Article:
9. Statistical data provided by the various sources show many differences and discrepancies. Furthermore, the data is often out of date, incomplete and inaccessible. It is hoped that the recent creation and start-up of the National Institute for Statistics (INE) will resolve all problems related to the availability of, and access to statistics. That will depend, however, on how much technical and financial support is made available to this new department. Statistical information about the quantity, origin and type of food aid received must be kept on an organized and systematized basis. In this regard, FAO support is crucial, beginning with efforts to organize statistical data at the Department of Agriculture.
10. The estimate of Costs for the Basic Food Basket is based on an Energy Value Table dating from 1991. This table needs to be revised and brought up to date as soon as possible.
1. Hurricane Mitch once more clearly showed that Nicaragua is not well equipped to deal with natural disasters. The vulnerability of groups at risk is obvious, and this population segment mostly comprises small producers of basic grains (largely maize and beans).
2. The increase in GDP achieved over recent years has been driven by overall growth in the livestock sector. The impact of basic-grains production has been minimal. This suggests that the growth in livestock GDP rests more on growth in traditional and non-traditional export products. Nevertheless, Nicaragua does possess the natural conditions to increase the contribution of basic grains to total GDP, to create jobs and, above all, to export foods to the Central American region, whose deficits are constantly increasing.
3. The Basic Food Basket created by [[PAN, based on the population's eating habits, recommends that 47 percent of the calories; 62 percent of the proteins and 50 percent of the carbohydrates come from basic grains, because of their ready availability, and their relatively low cost per unit of nutrients. Among extremely poor and poor sectors of the population, the energy contribution is below the indicated levels. People from medium and high-income sectors, however, substitute their sources of nutrients with more expensive foods.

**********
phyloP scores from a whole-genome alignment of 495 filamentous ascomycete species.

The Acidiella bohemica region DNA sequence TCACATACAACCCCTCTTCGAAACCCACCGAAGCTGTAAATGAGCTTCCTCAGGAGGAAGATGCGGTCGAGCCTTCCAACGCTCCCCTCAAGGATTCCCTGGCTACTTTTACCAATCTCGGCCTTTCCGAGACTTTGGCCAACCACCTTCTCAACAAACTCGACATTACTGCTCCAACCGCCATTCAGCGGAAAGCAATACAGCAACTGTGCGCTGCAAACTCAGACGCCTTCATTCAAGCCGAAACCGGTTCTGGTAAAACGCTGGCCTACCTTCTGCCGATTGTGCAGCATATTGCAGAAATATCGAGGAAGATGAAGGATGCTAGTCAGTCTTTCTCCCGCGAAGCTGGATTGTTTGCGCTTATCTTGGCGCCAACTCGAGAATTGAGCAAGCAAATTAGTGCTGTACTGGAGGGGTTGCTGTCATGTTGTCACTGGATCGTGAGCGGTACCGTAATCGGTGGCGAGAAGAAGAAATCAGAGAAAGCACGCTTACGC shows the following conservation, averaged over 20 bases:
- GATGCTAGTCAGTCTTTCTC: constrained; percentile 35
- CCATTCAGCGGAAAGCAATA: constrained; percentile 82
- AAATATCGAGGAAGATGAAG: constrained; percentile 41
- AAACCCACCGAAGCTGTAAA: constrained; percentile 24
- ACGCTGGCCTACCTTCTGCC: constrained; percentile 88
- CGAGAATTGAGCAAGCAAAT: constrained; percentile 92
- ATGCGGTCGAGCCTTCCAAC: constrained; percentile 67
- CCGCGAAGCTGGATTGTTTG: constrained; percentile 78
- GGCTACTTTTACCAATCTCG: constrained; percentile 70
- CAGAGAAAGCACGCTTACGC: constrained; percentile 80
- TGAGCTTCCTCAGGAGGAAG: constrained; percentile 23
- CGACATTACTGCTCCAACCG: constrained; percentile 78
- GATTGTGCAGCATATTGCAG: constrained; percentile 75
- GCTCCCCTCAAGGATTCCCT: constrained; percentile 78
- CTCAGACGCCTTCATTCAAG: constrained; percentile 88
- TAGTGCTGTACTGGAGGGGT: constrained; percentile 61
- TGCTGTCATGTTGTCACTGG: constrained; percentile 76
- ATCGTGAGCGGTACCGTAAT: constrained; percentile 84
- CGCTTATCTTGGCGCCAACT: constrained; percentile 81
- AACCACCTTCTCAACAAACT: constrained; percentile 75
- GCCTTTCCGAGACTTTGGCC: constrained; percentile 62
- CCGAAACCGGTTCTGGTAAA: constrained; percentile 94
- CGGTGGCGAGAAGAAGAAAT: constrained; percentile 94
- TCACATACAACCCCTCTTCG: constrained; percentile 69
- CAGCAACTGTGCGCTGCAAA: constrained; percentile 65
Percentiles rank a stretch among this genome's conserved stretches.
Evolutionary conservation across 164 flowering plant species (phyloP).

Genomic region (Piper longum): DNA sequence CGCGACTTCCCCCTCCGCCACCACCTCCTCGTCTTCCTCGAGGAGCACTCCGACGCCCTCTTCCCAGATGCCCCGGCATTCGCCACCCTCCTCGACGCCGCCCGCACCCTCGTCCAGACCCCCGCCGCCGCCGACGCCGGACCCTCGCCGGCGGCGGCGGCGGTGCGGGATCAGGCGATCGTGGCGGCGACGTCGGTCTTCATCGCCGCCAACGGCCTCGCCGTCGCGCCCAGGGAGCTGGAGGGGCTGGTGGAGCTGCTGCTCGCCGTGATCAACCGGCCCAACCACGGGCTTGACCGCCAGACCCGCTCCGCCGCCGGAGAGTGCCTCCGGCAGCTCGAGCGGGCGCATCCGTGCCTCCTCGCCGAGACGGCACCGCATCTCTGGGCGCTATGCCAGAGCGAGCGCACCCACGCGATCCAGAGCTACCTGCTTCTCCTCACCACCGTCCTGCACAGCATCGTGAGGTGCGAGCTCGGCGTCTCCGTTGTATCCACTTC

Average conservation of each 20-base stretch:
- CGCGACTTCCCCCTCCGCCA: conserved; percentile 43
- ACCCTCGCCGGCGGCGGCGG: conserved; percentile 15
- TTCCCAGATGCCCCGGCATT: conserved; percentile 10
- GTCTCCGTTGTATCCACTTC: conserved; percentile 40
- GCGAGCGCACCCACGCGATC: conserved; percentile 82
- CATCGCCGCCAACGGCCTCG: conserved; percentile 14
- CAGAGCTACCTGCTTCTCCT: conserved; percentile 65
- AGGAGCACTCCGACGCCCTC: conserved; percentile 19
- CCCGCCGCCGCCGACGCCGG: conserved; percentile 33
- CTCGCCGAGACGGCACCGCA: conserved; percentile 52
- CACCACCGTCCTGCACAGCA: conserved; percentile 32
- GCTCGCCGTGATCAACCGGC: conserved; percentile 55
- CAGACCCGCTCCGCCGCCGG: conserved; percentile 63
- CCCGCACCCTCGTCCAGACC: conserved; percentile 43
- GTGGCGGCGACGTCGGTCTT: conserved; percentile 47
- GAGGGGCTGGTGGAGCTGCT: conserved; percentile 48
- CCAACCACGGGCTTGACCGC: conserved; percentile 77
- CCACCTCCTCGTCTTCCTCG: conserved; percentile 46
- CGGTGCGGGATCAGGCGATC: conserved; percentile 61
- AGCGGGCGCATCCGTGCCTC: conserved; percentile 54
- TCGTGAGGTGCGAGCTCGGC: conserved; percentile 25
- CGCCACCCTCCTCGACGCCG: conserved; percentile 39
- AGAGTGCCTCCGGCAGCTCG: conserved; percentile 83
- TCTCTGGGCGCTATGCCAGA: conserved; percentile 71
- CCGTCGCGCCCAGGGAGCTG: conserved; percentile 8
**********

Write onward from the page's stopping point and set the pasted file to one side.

4. Total intake among extremely-poor and poor population sectors is considerably below the basic dietary standard. There is a potential demand, or food gap, for an adequate intake of basic grains, particularly with respect to beans and maize. This situation was accentuated by Mitch.
5. In terms of the patterns of consumption recommended by the Food Basket, for comparative purposes, per-capita availability has been maintained beneath the recommended level in the case of beans and above (indeed, substantially above) that level in the case of maize and rice, due to the support provided by donations and imports, which in the case of rice have accounted for as much as one-third of per-capita availability.
6. Growth in grain production has trailed demographic growth.
7. Food consumption is partly determined by availability, but essentially by access, which, given the current economic situation, the macroeconomic adjustment programmes, and the employment and income levels, is not sufficient to cover population demand.